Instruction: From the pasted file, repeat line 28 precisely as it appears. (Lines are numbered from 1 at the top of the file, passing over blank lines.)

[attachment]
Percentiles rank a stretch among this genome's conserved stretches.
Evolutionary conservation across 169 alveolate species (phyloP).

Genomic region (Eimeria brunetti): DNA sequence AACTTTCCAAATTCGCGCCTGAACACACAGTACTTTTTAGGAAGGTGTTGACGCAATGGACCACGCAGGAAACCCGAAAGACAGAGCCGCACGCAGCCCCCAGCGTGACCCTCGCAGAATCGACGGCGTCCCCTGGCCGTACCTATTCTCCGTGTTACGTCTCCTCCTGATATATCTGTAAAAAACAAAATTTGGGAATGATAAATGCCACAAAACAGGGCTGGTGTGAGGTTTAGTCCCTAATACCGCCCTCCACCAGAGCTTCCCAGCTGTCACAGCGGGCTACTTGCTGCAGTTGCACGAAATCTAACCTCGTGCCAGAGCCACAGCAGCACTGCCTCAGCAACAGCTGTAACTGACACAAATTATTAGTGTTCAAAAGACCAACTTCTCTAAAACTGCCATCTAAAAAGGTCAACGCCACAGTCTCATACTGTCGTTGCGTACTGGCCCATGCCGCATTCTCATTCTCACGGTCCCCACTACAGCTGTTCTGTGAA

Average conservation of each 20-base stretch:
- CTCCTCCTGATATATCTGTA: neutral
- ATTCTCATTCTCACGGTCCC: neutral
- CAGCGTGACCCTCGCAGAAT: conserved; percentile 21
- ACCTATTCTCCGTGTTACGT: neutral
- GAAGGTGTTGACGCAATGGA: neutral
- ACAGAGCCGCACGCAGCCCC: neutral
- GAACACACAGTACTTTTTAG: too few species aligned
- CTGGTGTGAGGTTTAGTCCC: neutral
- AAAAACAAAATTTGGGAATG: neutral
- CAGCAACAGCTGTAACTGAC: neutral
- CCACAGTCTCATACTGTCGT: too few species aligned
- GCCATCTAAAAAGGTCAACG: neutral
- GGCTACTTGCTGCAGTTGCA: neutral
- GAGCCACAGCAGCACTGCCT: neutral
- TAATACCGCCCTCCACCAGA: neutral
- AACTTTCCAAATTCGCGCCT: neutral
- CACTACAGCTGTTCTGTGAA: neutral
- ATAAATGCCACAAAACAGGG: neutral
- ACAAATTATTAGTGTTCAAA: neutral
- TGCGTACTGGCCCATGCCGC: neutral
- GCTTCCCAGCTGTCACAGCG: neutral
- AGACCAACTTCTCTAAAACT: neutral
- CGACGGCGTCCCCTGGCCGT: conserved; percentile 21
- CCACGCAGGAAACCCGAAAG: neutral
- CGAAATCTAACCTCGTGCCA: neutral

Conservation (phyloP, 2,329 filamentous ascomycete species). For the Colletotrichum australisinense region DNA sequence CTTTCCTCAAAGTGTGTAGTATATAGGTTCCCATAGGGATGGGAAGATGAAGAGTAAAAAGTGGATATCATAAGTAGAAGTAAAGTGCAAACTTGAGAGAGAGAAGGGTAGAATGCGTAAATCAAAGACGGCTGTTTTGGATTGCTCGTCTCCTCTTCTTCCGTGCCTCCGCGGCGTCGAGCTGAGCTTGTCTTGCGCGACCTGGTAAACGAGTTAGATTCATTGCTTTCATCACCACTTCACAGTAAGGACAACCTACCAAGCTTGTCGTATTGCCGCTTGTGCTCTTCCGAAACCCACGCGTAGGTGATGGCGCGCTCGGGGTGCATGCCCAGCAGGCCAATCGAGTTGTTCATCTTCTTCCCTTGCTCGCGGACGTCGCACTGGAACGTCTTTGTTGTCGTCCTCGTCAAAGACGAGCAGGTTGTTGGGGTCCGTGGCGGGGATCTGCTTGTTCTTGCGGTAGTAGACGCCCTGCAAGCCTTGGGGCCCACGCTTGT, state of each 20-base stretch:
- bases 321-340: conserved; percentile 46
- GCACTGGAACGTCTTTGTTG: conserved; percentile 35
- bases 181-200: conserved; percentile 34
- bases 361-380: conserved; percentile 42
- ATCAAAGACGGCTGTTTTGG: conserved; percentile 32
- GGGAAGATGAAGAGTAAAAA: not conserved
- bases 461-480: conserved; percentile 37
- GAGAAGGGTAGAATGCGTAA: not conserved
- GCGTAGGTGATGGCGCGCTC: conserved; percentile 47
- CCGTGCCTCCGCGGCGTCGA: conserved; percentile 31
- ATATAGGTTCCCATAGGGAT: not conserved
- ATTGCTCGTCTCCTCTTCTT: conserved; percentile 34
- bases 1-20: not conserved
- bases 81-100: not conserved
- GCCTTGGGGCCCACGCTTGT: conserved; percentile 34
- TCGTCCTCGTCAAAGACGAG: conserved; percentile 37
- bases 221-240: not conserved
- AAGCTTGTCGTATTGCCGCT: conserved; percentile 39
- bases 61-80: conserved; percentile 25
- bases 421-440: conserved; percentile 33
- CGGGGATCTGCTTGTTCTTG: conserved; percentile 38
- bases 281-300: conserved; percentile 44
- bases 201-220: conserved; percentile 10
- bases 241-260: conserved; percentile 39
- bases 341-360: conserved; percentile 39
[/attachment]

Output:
- CCACGCAGGAAACCCGAAAG: neutral